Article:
To understand DARE better, it’s essential to see what happened in the state. We need to go right down to the oddball politics that find a gay and self-described progressive mayor, a city council that voted 10-2 against war without a UN mandate, and a state that elected more state-wide Dominicans (three) than any place else in the country.
All this has occurred in an economy that had based itself squarely on defense spending since 1940 and the subsequent collapse of a long-declining textile industry, and in a culture where the Vietnam antiwar movement practically never surfaced, the New Left disappeared almost before it was launched, and the Communist Party had never, even in its prime, reached 40 members.
With the close of most of the remaining substantial factories, following a period of real struggle for solidarity led by the Community Labor Organizing Committee (CLOC)—whose aging veterans can be most easily found together at the same labor banquets—the state became more tourist-and-retirement destination than practically anything else.
Wealthy out-of-staters moving in posed a particular irony because after Florida, Rhode Island has the oldest average age in the nation. The aging proletarian poor hunker down in retirement centers, probably the heaviest proportion of white ethnics remaining in the cities.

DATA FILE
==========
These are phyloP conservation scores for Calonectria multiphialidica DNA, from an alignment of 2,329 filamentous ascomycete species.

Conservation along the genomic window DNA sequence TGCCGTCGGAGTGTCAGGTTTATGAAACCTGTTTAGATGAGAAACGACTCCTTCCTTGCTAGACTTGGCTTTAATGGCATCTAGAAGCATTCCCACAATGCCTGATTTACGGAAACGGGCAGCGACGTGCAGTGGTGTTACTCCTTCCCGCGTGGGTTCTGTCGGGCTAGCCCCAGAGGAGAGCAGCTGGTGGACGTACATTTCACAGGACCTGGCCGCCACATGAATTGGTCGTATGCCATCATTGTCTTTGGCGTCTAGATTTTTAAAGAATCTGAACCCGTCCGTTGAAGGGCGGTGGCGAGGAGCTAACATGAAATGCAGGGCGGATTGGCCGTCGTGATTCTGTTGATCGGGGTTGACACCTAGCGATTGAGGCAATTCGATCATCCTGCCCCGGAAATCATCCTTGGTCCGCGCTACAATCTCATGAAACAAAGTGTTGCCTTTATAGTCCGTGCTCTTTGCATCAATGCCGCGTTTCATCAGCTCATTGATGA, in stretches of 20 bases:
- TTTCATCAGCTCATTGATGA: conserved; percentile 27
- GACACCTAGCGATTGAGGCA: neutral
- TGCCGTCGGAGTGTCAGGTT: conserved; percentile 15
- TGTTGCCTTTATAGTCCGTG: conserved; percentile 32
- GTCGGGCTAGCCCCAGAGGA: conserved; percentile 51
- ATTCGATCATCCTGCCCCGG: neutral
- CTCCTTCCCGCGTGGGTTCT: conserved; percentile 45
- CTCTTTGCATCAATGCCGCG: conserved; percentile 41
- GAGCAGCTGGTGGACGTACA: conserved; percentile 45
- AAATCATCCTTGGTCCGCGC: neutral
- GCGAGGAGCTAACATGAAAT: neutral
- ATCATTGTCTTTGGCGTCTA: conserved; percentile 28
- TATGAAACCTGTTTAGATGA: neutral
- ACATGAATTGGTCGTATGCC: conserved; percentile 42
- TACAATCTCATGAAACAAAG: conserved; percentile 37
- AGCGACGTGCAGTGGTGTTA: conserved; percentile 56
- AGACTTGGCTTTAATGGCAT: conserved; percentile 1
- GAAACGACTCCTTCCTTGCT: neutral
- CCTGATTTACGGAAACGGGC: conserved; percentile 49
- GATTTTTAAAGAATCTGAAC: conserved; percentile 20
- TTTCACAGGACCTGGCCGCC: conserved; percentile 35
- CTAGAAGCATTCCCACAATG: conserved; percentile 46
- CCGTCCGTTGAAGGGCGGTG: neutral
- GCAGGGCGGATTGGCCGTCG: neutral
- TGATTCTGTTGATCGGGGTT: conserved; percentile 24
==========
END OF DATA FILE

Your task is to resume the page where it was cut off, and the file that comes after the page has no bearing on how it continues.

Like so many other places, the state’s demography has been drastically transformed by the new immigrants since 1965, in this case Cape Verdeans and their white cousins the Azoreans (Portuguese speakers from the Azores), Colombians, Puerto Ricans, Hmong and most notably, Dominicans.
Uneasy Social Quiet
Rhode Island had always pretty much lacked those ethnic groups most active in the Left, that is, (working class) Jews, Finns, Hungarians, Ukrainians and so on; its Italians, second only to the Irish, contained only a tiny fraction of Northerners, the traditional intellectuals of the free-thought societies, the IWW and so on.
Militant unionism had an idiosyncratic edge, like the influential French-Canadian syndicalists in Woonsocket, led for a while by a (secret) Communist, until the Cold War came. Labor peace arrived thanks in part to a (relatively) generous social package that included strikers’ benefits, comprehensive unionization of state employees, and the peculiar sort of smoothing that the mob exerted, often in quiet alliance with the unions and corrupt politicians against the Yankee elite.
The old rules, including a degree of police even-handedness toward strikers, had also been based on the paucity of dark faces. Until the new immigration and some in-migration of African-Americans from the South, there had been relatively few nonwhites, surviving Indians, Black descendants from eighteenth century slave days, and Cape Verdeans (the ones who reserved the best jobs of nonwhites: longshore work).